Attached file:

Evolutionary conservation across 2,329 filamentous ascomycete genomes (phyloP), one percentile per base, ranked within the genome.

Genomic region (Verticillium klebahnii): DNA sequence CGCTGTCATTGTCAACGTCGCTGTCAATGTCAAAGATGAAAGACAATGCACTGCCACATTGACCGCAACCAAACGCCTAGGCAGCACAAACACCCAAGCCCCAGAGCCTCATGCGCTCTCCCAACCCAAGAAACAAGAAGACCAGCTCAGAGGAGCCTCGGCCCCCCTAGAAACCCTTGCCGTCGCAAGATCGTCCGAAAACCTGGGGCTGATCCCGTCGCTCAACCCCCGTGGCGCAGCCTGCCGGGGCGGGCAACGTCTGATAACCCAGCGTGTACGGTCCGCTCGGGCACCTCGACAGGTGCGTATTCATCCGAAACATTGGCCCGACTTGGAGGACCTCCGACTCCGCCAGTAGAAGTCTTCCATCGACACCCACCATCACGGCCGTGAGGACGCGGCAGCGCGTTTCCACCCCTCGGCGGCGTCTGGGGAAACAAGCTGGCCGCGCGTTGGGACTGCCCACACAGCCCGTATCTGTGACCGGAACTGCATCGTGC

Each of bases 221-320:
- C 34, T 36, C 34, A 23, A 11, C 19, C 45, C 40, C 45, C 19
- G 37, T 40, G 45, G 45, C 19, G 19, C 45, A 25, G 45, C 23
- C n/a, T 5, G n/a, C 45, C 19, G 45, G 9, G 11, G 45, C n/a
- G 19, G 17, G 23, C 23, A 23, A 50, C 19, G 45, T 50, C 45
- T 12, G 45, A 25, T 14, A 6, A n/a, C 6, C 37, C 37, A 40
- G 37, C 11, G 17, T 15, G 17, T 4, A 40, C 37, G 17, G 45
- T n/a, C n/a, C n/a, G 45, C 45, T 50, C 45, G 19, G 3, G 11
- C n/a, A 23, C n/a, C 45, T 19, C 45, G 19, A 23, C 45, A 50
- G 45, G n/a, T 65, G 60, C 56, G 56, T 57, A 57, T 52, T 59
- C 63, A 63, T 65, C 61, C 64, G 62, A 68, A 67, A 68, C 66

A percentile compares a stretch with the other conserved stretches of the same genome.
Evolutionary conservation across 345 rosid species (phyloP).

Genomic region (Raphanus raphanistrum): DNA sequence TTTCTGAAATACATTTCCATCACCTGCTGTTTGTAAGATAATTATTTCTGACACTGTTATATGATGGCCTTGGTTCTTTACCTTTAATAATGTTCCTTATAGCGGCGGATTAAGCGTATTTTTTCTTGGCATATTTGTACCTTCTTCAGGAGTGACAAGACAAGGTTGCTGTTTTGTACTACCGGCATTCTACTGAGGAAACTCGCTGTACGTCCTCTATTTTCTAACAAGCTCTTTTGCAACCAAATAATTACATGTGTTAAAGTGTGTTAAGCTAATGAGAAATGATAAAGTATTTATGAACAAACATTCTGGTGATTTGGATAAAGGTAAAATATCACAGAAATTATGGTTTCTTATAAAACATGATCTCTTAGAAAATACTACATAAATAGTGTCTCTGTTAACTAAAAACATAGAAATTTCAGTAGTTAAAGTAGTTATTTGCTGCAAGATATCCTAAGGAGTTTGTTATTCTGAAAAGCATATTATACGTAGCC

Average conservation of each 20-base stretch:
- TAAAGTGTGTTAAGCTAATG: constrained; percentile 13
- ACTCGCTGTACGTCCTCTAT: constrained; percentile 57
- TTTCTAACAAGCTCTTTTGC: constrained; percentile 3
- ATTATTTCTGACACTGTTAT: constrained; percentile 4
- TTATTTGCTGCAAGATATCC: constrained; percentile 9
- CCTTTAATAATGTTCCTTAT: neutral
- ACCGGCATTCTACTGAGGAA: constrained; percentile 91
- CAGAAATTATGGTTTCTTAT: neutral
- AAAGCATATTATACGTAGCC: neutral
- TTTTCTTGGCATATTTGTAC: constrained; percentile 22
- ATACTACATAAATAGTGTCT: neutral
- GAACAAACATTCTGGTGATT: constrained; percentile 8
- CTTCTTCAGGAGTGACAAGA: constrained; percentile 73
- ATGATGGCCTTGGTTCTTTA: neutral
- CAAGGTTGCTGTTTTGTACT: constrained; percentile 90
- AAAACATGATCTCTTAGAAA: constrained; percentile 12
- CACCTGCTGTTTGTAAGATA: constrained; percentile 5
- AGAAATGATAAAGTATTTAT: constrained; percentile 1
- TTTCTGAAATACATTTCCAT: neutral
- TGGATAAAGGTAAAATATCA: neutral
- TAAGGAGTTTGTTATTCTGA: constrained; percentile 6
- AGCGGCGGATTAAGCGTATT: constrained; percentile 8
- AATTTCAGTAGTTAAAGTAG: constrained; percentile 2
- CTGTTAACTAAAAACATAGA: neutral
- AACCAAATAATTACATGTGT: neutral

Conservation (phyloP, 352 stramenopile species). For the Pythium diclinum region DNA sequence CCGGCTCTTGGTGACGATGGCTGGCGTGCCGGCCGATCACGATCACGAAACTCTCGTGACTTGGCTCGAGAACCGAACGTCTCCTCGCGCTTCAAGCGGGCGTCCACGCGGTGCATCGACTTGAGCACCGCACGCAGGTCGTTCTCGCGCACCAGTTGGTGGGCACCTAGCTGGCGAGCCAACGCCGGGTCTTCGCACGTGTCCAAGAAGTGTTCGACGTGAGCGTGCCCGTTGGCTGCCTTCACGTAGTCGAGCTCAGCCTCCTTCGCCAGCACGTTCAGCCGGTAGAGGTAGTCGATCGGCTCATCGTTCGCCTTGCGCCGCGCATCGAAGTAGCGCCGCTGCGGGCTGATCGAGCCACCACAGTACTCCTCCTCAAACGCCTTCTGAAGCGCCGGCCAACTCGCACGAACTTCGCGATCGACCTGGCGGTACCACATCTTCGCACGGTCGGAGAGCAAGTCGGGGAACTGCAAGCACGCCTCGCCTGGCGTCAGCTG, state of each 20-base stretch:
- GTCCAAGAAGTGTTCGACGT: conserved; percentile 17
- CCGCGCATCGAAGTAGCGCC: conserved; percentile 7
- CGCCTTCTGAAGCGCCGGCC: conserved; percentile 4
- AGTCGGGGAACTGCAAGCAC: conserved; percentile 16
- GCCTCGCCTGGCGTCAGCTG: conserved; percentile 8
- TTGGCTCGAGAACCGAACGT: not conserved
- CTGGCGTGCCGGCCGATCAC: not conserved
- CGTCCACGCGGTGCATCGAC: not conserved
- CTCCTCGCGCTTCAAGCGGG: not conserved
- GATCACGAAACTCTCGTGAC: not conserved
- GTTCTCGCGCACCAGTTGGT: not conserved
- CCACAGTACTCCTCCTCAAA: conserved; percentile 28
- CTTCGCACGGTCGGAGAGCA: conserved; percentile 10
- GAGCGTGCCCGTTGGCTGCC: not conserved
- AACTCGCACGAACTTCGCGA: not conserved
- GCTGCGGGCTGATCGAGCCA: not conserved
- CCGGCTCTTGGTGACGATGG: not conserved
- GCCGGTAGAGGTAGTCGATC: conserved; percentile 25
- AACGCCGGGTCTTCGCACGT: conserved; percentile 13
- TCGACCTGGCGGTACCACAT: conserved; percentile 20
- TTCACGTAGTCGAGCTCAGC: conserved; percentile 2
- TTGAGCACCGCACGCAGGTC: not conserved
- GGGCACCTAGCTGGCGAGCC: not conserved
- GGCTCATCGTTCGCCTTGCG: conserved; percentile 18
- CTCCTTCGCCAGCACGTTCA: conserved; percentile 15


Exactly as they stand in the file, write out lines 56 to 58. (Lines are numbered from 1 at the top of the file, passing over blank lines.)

- CTTCGCACGGTCGGAGAGCA: conserved; percentile 10
- GAGCGTGCCCGTTGGCTGCC: not conserved
- AACTCGCACGAACTTCGCGA: not conserved